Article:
The president has been losing key leadership at an alarming rate and there is talk that he plans to replace his Attorney General after the November elections. According to the Washington Post he is beginning to make plans, including holding discussions with the AG’s own Chief of Staff.
Should the president be interested in my advice, I think I have found an ideal candidate, This is someone who would be a perfect fit for the Trump White House ethos – the current Texas state Attorney General, Ken Paxton.
Paxton has demonstrated an ability to operate under felony indictments and he looks certain to be re-elected with a comfortable Texas Republican majority. This is Trump’s kind of guy.
Oh, and as Michael Barajas points out in his Texas Observer article, Paxton was talking about witch hunts before Trump made it cool.
This, by the way, is some outstanding reporting in the Texas Observer. This story has been unfolding over the last four years and it has been impossible to keep up with all the legal machinations of Team Paxton. This is an excellent retrospective piece.
We humans love being agreeable. It is so much easier than constantly finding ourselves in arguments and having to defend our positions. It also beats having small groups of people turn sidelong glances your direction as if caught talking about you and your “different” way of viewing the world.
That’s why people love bandwagons. If you see one leaving the station, hop on for the ride. You will be in the company of pleasant people who ask nothing from you except your soul. That’s right. Just go with the crowd, be a good snake oil consumer, buy into self-serving political programs and don’t bother the driver with questions about where we are going. There’s a party going on in the back of the bus.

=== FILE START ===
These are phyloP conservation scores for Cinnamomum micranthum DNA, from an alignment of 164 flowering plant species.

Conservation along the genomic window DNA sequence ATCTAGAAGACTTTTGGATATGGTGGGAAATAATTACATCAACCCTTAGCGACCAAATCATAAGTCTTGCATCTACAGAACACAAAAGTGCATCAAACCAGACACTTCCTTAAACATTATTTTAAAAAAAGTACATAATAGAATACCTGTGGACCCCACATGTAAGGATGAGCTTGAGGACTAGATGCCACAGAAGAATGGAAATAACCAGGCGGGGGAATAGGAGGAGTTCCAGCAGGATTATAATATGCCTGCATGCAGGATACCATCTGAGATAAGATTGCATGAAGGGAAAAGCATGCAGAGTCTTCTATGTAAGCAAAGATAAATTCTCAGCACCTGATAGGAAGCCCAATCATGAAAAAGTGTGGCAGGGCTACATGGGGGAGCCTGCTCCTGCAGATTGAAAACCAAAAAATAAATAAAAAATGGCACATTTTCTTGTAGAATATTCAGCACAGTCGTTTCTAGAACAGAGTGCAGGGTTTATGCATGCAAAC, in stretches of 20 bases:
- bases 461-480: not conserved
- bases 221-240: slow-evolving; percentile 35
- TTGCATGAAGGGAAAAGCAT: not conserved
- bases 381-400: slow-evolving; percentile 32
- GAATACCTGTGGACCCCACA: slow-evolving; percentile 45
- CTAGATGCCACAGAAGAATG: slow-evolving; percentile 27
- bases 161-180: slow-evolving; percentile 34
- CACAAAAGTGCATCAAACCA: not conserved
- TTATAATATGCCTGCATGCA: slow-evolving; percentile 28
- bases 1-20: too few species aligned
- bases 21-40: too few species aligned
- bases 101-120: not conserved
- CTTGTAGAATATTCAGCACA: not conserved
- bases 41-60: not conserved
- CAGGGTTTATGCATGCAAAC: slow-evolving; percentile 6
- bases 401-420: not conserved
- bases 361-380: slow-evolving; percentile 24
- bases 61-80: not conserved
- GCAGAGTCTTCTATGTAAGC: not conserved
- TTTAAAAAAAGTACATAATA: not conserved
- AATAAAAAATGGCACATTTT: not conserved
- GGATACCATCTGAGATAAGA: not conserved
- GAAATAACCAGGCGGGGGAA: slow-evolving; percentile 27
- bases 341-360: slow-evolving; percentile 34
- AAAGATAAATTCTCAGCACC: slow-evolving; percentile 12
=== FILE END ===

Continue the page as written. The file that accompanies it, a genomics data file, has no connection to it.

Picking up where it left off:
American politics thrives on bandwagons. All politics thrives on bandwagons. One could argue that any political system, over time, will come to reflect the social consensus in which it operates. And while we can bring illustrations from history that would seem to prove the point we must recognize that consensus, itself, is manipulable. Astute politicians have learned how to use the bandwagon effect to manipulate a society’s consensus and, hence, a political system’s drift, direction and policy output.
I am like any other consumer of media, I suppose, with my own bandwagon of reporters and friends in what conservative commentators like to call the left wing media.Yes, the New York Times, the Washington Post, MS-NBC, NPR and The Guardian are sources I trust much more than the White House and its Fox News friends. My choice of media reflects my view that truth is an essential component in our politics.. Truth is a value of the left and seemingly of little concern to the political right. They have learned to play the realpolitik of the classic dictatorships where truth is an ethical drag on the business of achieving and holding power. Continue reading “Trump’s Bandwagon Hits the Road”